I am a rising high school senior who began reading The Baltimore Sun somewhat regularly after schools closed for in-person classes. In the past three days, there have been several articles in the newspaper discussing the effect of COVID-19 on public school re-openings. These articles discuss benchmarks for reopening and controversies over whether they’ve been achieved (”Maryland officials say all public school systems meet new set of benchmarks for some in-person instruction,” Aug. 27).
In the past few months, this newspaper and other news sources have also published articles that discuss whether to open schools for in-person learning, use a hybrid model, use exclusively virtual learning, and whether and how to incorporate athletics and other extracurricular activities into the curriculum. These decisions have a profound effect on students ranging from the colleges they apply and are accepted into, whether they receive scholarships, and even whether to apply to college or enter the workforce.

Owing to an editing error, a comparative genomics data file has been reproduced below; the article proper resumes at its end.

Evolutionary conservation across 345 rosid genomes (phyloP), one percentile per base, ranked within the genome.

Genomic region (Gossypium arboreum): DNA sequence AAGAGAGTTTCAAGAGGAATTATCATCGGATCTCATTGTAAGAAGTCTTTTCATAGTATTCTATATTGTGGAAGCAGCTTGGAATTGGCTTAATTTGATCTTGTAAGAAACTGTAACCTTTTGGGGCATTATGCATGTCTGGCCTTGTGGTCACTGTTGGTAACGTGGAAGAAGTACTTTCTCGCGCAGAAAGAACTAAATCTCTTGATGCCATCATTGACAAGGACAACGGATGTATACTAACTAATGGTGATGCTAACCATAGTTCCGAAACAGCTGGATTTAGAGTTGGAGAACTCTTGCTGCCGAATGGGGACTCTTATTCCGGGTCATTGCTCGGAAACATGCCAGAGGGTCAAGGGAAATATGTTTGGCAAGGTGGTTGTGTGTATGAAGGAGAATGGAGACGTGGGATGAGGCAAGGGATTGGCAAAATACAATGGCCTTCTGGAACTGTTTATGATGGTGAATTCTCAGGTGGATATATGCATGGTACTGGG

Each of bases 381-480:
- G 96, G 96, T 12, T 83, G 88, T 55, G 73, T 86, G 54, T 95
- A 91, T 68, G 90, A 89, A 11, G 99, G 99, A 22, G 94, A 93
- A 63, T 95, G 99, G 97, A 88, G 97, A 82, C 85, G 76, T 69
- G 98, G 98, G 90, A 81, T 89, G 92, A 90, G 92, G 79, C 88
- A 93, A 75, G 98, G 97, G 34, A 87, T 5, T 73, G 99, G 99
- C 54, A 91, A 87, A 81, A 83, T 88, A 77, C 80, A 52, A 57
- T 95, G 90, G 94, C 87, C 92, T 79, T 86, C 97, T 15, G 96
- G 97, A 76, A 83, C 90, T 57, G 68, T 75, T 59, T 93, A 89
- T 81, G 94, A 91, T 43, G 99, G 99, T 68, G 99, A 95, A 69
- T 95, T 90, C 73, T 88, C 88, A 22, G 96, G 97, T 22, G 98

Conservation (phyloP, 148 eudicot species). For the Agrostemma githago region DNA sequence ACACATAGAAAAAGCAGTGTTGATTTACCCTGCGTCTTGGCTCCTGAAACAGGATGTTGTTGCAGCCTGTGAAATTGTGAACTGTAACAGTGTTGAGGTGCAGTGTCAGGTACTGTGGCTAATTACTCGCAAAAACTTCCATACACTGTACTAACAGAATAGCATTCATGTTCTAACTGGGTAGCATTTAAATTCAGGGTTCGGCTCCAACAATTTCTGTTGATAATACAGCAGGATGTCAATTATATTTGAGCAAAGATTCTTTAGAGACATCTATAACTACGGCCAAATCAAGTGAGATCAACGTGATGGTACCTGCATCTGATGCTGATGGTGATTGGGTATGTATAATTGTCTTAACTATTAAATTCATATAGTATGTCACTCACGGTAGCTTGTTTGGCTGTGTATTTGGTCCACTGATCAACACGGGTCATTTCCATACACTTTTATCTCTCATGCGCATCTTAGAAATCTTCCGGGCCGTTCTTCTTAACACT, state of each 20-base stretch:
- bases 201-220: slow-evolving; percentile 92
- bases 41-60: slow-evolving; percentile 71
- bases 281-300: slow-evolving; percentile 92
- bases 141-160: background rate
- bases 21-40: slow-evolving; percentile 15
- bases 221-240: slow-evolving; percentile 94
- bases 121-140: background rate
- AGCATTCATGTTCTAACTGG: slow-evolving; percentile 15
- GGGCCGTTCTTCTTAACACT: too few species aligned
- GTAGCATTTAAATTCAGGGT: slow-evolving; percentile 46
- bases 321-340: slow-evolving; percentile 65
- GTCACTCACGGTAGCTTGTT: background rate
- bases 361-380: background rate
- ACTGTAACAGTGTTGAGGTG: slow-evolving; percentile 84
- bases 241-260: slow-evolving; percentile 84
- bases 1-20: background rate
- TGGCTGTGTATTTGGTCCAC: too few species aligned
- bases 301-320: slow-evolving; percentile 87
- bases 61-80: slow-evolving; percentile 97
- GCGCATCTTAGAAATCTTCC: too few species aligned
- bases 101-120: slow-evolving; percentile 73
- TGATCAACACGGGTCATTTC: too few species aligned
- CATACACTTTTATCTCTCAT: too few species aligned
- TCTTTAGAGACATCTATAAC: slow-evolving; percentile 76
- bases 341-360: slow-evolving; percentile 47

Although the rate of symptomatic infections appears to be lower in children than adults, the long-term effect of even asymptomatic infections including myocarditis are unknown and may include long-term physical and psychological consequences. Some articles contain polls of adults and quotes from teachers, parents and elected officials; yet, in none of these articles are students’ opinions ever considered. For a newspaper that is suppose to cover local news, this is absence is hard to understand. Since this is the most critical time in most students’ lives, and many face daunting decisions that will dramatically affect their future, the Sun should consider this when they (inevitably) publish more articles on the topic.
Zared O. Cohen, Clarksville
Add your voice: Respond to this piece or other Sun content by submitting your own letter.